READER REPORT:

Tips for getting kids to eat healthy: A difficult task

SIMON PATERSON
Last updated 09:42 29/01/2013
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DANGEROUS: Maintaining your child's sugar intake can be challenging without outside help.

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Our three-year-old had no idea that fizzy drinks existed until a couple of months ago. Milk at meal times and water otherwise was all she knew of drinks and she was happily ignorant of anything else. Like so many things though, once they're on your little one's radar, the pressure is relentless. We still don't have fizzy drinks at home but it's become easier for her to spot when we're out and about now that she knows what to look for. When the other kids at kindy, at the park, in a restaurant or at a picnic have fizzy it will be spotted and a battle will ensue. It has become a 'sometime' food like so many others.

Still, whether you call it a sometime food or a treat, they are the same thing in the mind of a toddler. They are a replacement for any other food when they can get their hands on them. All other foods become that little bit less interesting every time something is added to the list. Although the Christmas period is out of the way, we're still dealing with the fallout at meal times. Not having fizzy, lollipops, chippies and dip, candy canes or ice-creams just makes any meal downright revolting. No tomato sauce, mayonnaise, salad dressing or dip just makes the meal incomplete. This may seem like an exaggeration to those of you who haven't experienced meal times with toddlers but I can assure you it's not.

Not one of these things was offered to our little sugar magnet by us. We even managed to temper the contribution from the grandparents, although that felt like we were meddling with a relationship that wasn't ours to meddle with. I'm talking about the contributions that arrive during Christmas parties, Christmas shopping, grocery shopping, visiting Santa, going to the park or even getting a haircut.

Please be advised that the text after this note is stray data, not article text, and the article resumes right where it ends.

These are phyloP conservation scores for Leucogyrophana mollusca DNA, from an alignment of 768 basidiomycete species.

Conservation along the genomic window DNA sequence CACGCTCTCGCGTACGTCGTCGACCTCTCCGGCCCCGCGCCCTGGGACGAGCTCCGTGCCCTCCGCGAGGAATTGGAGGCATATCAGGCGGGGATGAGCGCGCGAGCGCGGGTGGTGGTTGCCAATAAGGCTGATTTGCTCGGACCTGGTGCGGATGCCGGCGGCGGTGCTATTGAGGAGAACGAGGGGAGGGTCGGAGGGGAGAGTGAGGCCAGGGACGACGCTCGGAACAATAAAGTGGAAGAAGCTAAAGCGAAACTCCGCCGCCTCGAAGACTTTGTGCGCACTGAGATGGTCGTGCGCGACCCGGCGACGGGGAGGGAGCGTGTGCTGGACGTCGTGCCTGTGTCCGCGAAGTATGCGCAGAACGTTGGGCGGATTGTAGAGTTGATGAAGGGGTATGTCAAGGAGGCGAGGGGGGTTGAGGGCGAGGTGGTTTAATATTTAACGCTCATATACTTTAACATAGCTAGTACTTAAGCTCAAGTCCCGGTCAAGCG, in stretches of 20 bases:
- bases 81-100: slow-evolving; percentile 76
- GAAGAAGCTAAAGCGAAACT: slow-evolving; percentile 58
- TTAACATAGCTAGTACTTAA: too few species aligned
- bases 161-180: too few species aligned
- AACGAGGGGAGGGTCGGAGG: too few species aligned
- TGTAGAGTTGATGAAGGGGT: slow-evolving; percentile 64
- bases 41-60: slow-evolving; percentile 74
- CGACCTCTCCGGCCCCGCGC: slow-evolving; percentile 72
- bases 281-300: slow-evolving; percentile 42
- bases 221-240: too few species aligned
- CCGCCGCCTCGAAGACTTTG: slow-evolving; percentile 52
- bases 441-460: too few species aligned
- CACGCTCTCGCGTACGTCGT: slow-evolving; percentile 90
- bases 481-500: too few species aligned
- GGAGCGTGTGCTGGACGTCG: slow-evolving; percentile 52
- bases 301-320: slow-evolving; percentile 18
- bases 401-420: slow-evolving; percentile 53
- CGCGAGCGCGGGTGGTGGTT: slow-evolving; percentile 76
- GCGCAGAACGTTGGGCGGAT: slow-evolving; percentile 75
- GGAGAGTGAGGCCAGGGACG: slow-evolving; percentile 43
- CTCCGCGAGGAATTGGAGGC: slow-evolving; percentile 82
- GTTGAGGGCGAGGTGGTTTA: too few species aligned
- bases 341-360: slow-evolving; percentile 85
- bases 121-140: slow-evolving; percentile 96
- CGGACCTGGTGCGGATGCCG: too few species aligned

A toddler's ability to remember when, where and under what circumstances they managed to acquire that celebrated package of sugar or MSG seems to defy their level of development. There is no such thing as a one-off experience. I'm sure the next hair cut will end in tears if there is no lollipop at the end of it, even if it is in six months' time. Every contributor thought their lollipop, candy cane or sauce dipped savoury was a one-off but the experience has changed a toddler's perception of food forever. This is enhanced tenfold by the well-meaning anticipation of excitement on the face of the generous sugar donor, the expectation is that the experience will be repeated daily.

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We don't beat ourselves up trying to avoid every treat that heads toward our princess because the impact of attempting to do so would be harmful to all of us; more so than the food itself. It is, however, very difficult to manage your kid's food choices without the help of well-meaning others. We do attempt to subtly intercept these moments before they come about, but it would be made immensely easier if people could recognise that at the age of two, it's not her choice but her parents' choice as to whether or not she will eat that lollipop you're about to offer.

A subtle question by way of eye contact and a raised eyebrow at the very least would suffice.


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